Hyperion is planning to celebrate its 25th anniversary with another instalment of Ex Cathedra's Latin American baroque, writes Terry Grimley...
The 21st century has proved tough for the classical music recording industry, with the major international labels dramatically cutting staff and recording schedules.
Much of the pace has been set by small independent labels, of whom Chandos and Hyperion are the two outstanding examples in the UK. But Chandos has just slashed its staff by more than half, while Hyperion is counting the cost of losing a much-publicised court case arising from a CD featuring Birmingham choir Ex Cathedra.
This calamity centred on a difference of opinion with musicologist Lionel Sawkins over whether using a performing edition of music out of copyright entitled the editor to a copyright payment. The legal system backed Dr Sawkins, both in the initial court case and a subsequent appeal.
For a company with a staff of just 12 already facing challenging times, the consequences of this brush with the law looked potentially terminal. But Hyperion is looking forward to celebrating its 25th anniversary this autumn with a raft of releases including its first collaboration with bright young Russian conductor Ilan Volkov, a repackaged box-set of its epic set of Schubert's complete songs - and a new CD from Ex Cathedra.
"We have £8-900,000-worth of recordings in the can," says director Simon Perry, whose late father Ted Perry launched Hyperion in October 1980.
"We work on a nine-month-toayear turnaround and we have plenty of releases to issue up to June, then maybe there'll be a slight hiatus in the number of releases. There could be two or three years of struggling, but as long as we survive, that's all I care about."
The label was born out of struggle, Ted Perry driving a minicab at night to support his family as he was getting it started. He was actually driving it when he heard a concert by Gothic Voices which inspired one of Hyperion's earliest and biggest hits - a collection of music by the 12th century abbess Hildegard of Bingen, A Feather on the Breath of God.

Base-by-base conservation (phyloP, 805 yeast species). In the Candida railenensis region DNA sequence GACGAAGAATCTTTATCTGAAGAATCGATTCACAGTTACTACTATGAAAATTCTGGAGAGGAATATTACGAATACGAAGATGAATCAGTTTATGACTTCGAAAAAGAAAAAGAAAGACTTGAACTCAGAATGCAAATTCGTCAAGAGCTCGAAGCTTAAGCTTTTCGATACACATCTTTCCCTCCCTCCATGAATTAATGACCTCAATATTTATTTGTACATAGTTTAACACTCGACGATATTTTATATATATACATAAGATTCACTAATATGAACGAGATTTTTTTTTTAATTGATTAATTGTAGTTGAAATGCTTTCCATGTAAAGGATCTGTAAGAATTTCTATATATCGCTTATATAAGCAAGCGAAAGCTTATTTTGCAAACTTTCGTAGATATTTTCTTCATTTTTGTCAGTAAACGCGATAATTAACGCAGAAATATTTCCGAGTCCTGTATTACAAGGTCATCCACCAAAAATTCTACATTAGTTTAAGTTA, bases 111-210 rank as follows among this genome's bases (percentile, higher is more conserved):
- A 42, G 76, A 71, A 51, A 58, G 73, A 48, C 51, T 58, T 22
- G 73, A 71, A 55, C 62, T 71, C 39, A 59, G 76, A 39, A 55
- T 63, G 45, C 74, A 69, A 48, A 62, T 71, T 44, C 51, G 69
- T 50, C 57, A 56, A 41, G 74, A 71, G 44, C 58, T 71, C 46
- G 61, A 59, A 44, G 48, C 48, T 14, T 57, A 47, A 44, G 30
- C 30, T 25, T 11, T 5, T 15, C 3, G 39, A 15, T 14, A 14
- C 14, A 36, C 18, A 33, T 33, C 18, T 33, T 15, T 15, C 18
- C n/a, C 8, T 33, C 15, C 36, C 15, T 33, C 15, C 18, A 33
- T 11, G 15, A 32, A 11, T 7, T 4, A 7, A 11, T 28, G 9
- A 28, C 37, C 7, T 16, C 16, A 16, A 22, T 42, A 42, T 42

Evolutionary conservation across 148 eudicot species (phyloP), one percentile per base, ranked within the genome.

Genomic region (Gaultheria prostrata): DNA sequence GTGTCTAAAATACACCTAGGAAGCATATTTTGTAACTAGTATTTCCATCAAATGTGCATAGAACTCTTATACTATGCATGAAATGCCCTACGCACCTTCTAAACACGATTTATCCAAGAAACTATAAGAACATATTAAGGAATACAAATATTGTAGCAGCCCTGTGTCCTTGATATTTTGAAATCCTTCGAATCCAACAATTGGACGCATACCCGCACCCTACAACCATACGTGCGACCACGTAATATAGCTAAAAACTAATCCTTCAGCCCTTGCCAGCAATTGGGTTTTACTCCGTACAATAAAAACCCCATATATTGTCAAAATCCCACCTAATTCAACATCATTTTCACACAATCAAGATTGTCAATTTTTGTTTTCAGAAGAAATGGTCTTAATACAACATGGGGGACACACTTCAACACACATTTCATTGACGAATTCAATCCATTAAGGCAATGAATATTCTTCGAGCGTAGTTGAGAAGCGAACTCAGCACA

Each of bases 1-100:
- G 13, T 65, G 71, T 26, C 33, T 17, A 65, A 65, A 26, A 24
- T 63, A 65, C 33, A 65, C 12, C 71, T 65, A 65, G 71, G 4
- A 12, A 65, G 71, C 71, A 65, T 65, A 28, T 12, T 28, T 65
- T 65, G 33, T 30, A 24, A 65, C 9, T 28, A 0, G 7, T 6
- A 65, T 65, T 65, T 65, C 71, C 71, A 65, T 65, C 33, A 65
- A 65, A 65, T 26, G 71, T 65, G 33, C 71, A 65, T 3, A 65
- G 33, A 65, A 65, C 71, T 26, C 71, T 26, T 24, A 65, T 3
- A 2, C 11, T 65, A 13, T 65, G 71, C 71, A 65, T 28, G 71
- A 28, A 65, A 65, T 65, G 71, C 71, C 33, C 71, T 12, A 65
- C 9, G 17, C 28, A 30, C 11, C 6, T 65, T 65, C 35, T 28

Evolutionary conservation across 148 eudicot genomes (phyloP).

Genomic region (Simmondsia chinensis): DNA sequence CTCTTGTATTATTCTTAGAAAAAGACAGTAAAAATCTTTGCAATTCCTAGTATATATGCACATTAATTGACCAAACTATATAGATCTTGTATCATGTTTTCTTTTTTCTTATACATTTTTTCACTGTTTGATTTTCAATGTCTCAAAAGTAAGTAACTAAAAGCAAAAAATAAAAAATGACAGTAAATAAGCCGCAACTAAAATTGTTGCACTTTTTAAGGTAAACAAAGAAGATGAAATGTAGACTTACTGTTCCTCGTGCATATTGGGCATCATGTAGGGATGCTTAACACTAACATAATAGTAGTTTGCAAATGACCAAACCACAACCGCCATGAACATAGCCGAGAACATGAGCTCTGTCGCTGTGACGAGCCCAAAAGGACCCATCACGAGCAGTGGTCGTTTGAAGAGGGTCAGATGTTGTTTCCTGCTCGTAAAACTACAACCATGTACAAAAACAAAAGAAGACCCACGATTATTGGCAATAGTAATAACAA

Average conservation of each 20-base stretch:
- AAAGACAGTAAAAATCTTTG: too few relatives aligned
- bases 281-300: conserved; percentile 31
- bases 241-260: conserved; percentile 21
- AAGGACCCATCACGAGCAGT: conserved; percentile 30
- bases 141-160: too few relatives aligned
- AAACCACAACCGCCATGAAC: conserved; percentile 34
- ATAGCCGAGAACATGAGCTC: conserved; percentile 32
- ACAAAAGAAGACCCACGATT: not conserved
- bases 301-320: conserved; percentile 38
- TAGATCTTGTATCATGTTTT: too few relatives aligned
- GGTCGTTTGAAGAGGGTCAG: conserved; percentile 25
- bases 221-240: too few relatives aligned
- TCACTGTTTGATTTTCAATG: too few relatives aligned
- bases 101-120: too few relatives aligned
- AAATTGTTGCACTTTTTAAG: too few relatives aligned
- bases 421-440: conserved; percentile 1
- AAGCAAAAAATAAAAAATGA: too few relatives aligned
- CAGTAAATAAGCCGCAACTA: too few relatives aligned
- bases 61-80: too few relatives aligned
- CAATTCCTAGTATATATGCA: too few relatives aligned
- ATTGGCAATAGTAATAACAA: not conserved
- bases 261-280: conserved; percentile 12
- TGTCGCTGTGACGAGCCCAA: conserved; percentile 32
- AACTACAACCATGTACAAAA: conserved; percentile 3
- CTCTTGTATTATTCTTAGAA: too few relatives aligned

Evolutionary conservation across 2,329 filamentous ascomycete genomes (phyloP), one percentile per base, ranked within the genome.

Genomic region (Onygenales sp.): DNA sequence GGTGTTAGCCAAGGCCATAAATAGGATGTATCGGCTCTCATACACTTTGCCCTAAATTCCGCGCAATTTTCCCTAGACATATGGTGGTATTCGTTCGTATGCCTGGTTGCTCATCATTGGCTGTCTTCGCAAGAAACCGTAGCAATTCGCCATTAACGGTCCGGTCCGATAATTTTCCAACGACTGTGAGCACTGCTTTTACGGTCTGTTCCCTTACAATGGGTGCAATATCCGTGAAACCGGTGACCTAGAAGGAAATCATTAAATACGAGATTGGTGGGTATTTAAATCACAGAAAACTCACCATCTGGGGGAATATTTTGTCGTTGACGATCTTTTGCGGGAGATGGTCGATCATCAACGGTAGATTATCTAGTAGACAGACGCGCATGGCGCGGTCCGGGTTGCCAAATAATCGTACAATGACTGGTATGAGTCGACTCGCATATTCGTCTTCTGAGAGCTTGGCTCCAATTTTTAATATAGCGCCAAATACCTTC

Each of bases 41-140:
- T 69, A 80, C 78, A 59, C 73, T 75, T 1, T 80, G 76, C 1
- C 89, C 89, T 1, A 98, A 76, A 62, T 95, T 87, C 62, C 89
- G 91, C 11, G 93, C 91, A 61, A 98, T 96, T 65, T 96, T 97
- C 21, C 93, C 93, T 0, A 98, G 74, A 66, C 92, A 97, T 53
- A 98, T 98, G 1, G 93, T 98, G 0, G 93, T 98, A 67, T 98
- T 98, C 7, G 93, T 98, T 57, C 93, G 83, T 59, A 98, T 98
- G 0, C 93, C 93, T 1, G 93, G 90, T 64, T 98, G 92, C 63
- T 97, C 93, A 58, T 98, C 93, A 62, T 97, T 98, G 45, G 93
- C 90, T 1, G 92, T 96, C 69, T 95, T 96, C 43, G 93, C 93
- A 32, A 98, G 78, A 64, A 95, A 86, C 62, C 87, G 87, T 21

Its knack of capturing arresting sounds like this may explain why Hyperion's discs have been sampled by artists like Bjork and Orbital, as well as commanding great loyalty among serious music fans, not just in the UK but around the world. It has recorded huge areas of previously untouched music, particularly in the British and early music categories.
How far the court case has blown Hyperion off course remains to be seen. Damages and appeal costs have just been agreed, and other legal costs have still to be added up. But already admirers are rallying around.
"Shortly after the appeal decision people started to send us money. The first chap sent me £50 and said Hyperion has enhanced my life, which really took me by surprise. Many other people said we've been buying Hyperion for years, how can we help?
"We decided to set up an appeal on our website where people can buy a record and add a bit more or make a donation. All that money goes to new recording projects, it doesn't go towards legal fees.